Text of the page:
2. Responsiveness was Key

Without fail, there will be numerous occasions when the WMS provider’s implementation manager needs prompt feedback, input, or action from the internal project team to complete a task. Responsive communication is a critical part of ensuring any implementation project progresses smoothly.

3. Follow the Coordinated Project Plan

When a project plan with milestones is followed, and in collaboration with the WMS provider’s implementation team, it ensures the project will get the internal attention and resources it deserves, while also creating a dedicated window of opportunity for the implementation partners to deliver the project on time.

4. They Raised Their Hand

Implementing a WMS can be a daunting process for a new customer, and there is often a lot of unfamiliar territory (and terminology). Don’t hesitate to contact the WMS provider’s implementation specialist when a question or concern arises.

5. They Were Open to Process Changes

It’s common to get excited about all the new benefits and features of a WMS, but reverting to old processes can be tempting. It’s important to keep in mind that some old processes will no longer be needed because of the increased accuracy and efficiency that a WMS will bring to your business. Being open-minded when it comes to the dialogue with the implementation specialists about how certain warehouse processes may change with the new system is key.

6. The Project Had Dedicated Resources

Like having a project champion, it is imperative to ensure that proper resources are dedicated to making the WMS implementation successful. It’s not unusual for us to become so busy with our day-to-day work that we don’t have time to focus on the implementation itself. Whether it’s removing some tasks from team members’ plates so they can focus on the project, or even contracting with an outside project manager that will be dedicated to the implementation, project champions will want to make sure they and their teams have the all the necessary resources to make the rollout as smooth as possible.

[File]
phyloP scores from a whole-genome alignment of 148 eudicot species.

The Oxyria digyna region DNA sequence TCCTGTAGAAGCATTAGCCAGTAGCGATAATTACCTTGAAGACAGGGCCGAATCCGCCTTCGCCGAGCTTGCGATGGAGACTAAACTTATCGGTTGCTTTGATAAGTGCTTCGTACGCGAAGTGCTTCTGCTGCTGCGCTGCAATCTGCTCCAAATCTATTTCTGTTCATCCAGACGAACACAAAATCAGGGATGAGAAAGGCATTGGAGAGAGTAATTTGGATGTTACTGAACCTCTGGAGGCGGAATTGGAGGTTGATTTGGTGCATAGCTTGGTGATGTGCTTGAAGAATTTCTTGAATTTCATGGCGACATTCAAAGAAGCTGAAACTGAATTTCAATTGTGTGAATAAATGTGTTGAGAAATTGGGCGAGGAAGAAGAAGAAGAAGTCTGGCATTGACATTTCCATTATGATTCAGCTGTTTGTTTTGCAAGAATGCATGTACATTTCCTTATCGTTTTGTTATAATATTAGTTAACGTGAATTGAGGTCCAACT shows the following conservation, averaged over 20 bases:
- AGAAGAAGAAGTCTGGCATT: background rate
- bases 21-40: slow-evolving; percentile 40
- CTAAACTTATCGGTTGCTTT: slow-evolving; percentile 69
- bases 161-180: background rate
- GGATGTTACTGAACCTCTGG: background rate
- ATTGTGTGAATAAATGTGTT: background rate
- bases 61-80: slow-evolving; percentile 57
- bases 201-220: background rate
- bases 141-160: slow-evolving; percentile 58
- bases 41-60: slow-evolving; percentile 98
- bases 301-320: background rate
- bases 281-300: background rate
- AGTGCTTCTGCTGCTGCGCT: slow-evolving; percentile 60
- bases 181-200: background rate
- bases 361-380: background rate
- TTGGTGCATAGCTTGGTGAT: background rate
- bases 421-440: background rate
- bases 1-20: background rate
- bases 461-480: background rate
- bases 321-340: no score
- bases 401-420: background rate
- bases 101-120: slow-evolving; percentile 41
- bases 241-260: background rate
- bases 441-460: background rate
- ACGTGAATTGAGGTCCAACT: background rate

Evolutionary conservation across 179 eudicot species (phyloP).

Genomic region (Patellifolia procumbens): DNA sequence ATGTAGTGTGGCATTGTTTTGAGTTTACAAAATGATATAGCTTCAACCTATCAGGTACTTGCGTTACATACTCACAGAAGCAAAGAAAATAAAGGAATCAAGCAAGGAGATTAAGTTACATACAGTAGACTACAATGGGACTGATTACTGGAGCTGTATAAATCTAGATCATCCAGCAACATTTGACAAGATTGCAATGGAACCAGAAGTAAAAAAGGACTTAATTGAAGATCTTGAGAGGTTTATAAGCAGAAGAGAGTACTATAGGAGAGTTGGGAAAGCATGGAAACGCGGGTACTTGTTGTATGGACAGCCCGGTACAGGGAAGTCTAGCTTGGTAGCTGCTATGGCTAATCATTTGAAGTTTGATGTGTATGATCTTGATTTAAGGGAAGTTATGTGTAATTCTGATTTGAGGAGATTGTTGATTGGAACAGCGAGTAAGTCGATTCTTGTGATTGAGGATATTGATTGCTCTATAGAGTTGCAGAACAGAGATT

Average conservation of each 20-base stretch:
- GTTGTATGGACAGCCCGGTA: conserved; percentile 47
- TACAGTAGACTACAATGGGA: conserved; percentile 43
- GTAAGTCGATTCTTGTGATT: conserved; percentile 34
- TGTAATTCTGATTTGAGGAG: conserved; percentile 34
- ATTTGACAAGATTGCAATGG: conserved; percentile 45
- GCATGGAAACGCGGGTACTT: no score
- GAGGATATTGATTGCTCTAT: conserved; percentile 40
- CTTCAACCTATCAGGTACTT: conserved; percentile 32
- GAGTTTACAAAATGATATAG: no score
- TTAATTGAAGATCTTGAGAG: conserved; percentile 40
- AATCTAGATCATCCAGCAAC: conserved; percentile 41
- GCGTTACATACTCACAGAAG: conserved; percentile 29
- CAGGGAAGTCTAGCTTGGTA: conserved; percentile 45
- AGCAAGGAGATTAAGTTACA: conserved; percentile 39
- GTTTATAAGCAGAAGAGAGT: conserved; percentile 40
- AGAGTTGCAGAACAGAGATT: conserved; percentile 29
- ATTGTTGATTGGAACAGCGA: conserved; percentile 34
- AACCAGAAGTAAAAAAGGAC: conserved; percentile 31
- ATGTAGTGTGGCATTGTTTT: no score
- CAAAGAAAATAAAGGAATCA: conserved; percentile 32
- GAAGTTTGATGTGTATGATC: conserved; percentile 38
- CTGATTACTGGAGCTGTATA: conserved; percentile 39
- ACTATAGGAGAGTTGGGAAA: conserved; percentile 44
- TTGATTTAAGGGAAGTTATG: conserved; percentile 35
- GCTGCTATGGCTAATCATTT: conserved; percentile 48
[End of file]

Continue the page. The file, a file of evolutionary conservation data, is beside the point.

7. They Had Fun in the Sandbox

As implementation teams work to fine-tune new processes, users are encouraged to “play” as much as possible in their test environment. This is a great way to tweak those processes in a controlled trial setting before rolling them out into the live environment.

Great things happen when you finish what you start. There’s a psychological science, as well as an economical one, that essentially says, “Here’s why it’s really important to start, continue and finish.” Not doing so can effectively kill your motivation and leave your business in the dust while the competition races ahead. Or rather, to cast an equally true but more positive light on this sentiment, perhaps the American poet and educator Henry Wadsworth Longfellow sums it up best: “Great is the art of beginning, but greater is the art of ending.”

Kevin Murch is the professional services manager at PathGuide Technologies Inc., a provider of warehouse management systems for distributors.